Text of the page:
An emotional triangle is the building block of the system, and it involves three individuals and how they interrelate to each other.

We can think of a larger system as interlocking triangles.

There are four triangles in a four-person family (Mom, Dad, Sister and Brother): 1) Mom, Dad and Sister; 2) Mom, Dad and Brother; 3) Sister, Brother and Mom; 4) Sister, Brother and Dad.

When the relationship between two people (Mom and Dad) has a problem, one of them or both may seek out a third party to talk with instead of resolving that problem amongst themselves.

Think of a Wife who is frustrated with her Husband's drinking, worried, and feels alone. Because she feels she can't speak to him but needs to talk to someone, she shares how she feels about the Husband/Dad with her Daughter. Which brings the third person into the parents' relationship and forms an emotional triangle. This will affect the Daughter's relationship with her Dad as she will likely align herself with her Mom and take on her Mom's feelings.

Then the Brother starts acting out; maybe he doesn't feel as connected to the family because Mom and Sister are so close because Mom confides in the Sister. Mom and Dad get frustrated with Brother's behaviour. And they bond and pull closer because the Brother is a trouble-maker, creating another triangle (Mom, Dad, Brother).

Now, Sister is upset because she took Mom's side and supported Mom. But now Mom and Dad are close again, and Mom isn't confiding in her and treating her special anymore, and it is all Brother's fault (triangle between Sister, Mom and Brother).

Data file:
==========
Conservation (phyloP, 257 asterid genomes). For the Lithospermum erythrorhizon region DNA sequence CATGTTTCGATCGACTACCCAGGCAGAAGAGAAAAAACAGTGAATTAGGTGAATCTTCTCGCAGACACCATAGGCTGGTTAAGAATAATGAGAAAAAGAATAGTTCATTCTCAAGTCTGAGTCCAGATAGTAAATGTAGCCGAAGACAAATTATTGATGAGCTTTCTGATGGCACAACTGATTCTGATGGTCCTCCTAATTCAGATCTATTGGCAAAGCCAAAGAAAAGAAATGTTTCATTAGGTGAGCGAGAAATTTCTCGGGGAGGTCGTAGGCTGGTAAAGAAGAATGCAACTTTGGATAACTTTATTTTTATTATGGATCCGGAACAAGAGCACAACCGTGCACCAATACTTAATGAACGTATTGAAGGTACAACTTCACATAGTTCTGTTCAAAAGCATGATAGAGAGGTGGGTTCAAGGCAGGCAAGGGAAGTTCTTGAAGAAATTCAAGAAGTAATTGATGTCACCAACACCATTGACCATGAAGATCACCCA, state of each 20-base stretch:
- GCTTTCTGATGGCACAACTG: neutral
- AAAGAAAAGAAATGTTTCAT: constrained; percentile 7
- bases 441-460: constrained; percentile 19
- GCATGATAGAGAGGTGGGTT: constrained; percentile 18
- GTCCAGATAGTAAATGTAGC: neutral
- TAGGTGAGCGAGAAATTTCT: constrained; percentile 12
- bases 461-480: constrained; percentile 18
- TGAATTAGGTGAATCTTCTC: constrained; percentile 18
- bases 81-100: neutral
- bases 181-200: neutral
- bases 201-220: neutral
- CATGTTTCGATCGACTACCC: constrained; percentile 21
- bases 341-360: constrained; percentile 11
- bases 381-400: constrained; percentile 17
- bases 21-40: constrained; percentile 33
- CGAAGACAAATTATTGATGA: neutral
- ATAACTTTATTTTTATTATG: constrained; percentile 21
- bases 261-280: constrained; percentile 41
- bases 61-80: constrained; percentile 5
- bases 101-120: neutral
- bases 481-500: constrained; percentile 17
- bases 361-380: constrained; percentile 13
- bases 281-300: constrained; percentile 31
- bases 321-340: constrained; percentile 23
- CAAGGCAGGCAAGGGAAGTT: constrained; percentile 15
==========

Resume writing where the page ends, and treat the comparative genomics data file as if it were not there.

The Brother ends up becoming the Scapegoat in the family. Family systems get very complicated when we consider the emotional triangles between adults and their parents and their spouse, their in-laws, their adult siblings and the sibling's family and their parent's siblings (Aunts and Uncles).   

These patterns come out of the family system and are recreated in friend groups and workplaces. Emotional Triangles are going on everywhere. It becomes a way to deal with relational anxiety.


Questions to Ask Yourself

When you consider your immediate family, what emotional triangles can you see?  

Can you identify two people in conflict or upset with each other, and instead of addressing it directly, they turn to a 3rd person?  

When you were growing up, did your Parents pull you into an emotional triangle because they could not deal with a problem between themselves directly?  

How did it make you feel?  

Did it make you feel special to be giving your parents advice on their marriage when you were just a kid?

Or did it feel disloyal to hear from one parent how bad the other parent was when you did not see or experience the same thing?  

Chapter 1: Differentiation Chapter 3: Family Projection Process